Why Does My Apple Tree Have White Fluff On It?

Apple tree is a beautiful sight in any garden. Sitting in its shade, an apple in one hand and a book in the other reminds you of a fairytale setting. But as soon as you notice that unsightly white fuzz developing on the branches, you know something isn’t right. What is the white fuzz and how do you treat it? There can be few possible causes for the appearance of the white fuzz. You need to figure out the exact problem your tree is facing and then address it accordingly. 

Possible Causes Of White Fluff And Their Management

As already highlighted, the white fluff on your apple tree can come from either of multiple sources. Let’s look at the possible causes and how to manage them and restore your tree:

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Powdery Mildew

One of the most likely causes of white fluff developing on your apple tree can be powdery mildew. Powdery mildew is a fungal infection that affects many plant species, along with apple trees. It’s caused by the fungus Podosphaera leucotricha and affects different kinds of apples, including cultivated varieties, wild apples and crabapples. Besides the branches and leaves, the disease also attacks buds, blossoms, new shoots and the fruit. Under severe conditions, the yield can drop considerably. 

  • Symptoms

You’ve already suspected powdery mildew because of the white fluff. But since this can indicate a variety of problems, you need more specific symptoms to establish that it’s really powdery mildew before you can treat it for the disease. 

You will notice white spores on buds and a delay of a few days in the opening of the buds. Leaves and flowers will be covered with fungal spores that appear as a light gray or white powder. Other than the white, powdery layer, the leaves become narrow, brittle and curl upwards. If the fruit becomes infected, they will develop a web-like russet, with a powdery white coating of spores. 

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  • Control
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Prune out any buds or shoots that show white spores to prevent the disease from progressing to the rest of the branches. Destroy the pruned shoots and disinfect the pruning shears as soon as you’re done. Don’t use the pruning shears on any other part of the same plant or a different one unless you have carefully disinfected it since there’s a risk of spreading the fungal spores.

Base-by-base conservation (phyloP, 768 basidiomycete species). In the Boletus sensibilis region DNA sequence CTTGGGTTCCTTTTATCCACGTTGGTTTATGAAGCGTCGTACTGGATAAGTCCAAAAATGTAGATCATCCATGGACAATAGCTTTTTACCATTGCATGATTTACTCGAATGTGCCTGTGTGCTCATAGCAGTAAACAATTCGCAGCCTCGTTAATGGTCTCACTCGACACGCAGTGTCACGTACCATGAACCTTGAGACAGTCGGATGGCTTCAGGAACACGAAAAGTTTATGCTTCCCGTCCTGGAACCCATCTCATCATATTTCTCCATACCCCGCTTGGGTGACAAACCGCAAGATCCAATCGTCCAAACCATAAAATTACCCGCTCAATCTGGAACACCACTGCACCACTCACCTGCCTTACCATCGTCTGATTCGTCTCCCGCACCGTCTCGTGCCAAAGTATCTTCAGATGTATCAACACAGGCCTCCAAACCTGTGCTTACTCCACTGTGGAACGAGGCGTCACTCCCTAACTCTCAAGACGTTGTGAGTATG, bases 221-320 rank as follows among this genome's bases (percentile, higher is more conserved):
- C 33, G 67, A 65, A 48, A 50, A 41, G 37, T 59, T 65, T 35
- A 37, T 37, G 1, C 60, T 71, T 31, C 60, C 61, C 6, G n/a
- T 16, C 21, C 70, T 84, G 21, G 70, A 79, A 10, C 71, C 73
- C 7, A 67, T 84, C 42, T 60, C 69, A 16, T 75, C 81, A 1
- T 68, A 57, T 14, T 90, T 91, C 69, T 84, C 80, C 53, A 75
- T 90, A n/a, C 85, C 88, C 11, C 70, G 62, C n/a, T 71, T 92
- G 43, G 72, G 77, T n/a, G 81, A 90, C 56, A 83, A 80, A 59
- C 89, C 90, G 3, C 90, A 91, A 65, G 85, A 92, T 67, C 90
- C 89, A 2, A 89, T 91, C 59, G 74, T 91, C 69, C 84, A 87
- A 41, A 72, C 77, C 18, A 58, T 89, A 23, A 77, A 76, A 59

If pruning doesn’t work and the symptoms reappear on the new shoots, you may have to apply fungicides, but be sure to choose products that are labeled for fruit trees. Neem oil and jojoba oil are good choices since they are less toxic and, thus, less harmful to the environment. You may have to repeat the application every 2 weeks for the treatment to be effective. 

  • Prevention

Controlling the disease once it occurs is almost always more difficult than preventing the problem from occurring altogether. Planting the tree in full sun and ample air circulation will make it less likely for powdery mildew to attack your tree. Keep the tree well pruned to maintain an open canopy for air circulation and avoid using excessive fertilizers, especially late in summer since any new shoots that fertilization triggers at this time is more likely to become infected. 

Woolly Aphids

Another possible culprit of white fluffy fuzz on apple trees is woolly aphid. It’s a common pest of edible and ornamental apple trees. It produces a waxy white fluff on the trees as it feeds which is often mistaken for fungal growth. Woolly aphid is a black aphid that has its body covered in white, waxy material and feeds on the bark of the tree. Let’s take a closer look at what the damage looks like and how to get rid of the problem. 

  • Symptoms
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Parts of the trunk and woody stems are covered in white, fluffy, waxy material, secreted by the black pests as they feed. By mid summer, the insects progress from the old woody stems to younger shoots. The infested shoots form a soft lumpy growth that often splits on exposure to frost, leaving the tree prune to apple canker. In severe infestations, the pests may even enter through the calyx end of the fruit. 

  • Control

Wooly aphids are difficult to control in tall trees since the entire plant needs to be treated for the efforts to be successful. Check the bark and branches for signs of wooly aphids. Scrub the infected portions with a brush and soapy water. Spray the pests with a strong jet of water to break them loose from the branches. Spraying with insecticidal soaps is also an effective control against aphids. Encouraging natural predators in the garden, including ladybirds, lacewings, and Aphelinus mali, a parasitic wasp, can also help reduce the population of wooly aphids. Growing flowers and limiting the use of pesticides can help encourage beneficial insects in the garden. 

  • Prevention

Old pruning cuts are the most susceptible to attack by aphids. Planting resistant varieties and painting pruned branches with a tree coating formula can help prevent infestations in the first place. Encourage insect-eating birds and beneficial insects in the garden by growing flowers and installing bird feeders to keep the pests at bay. 

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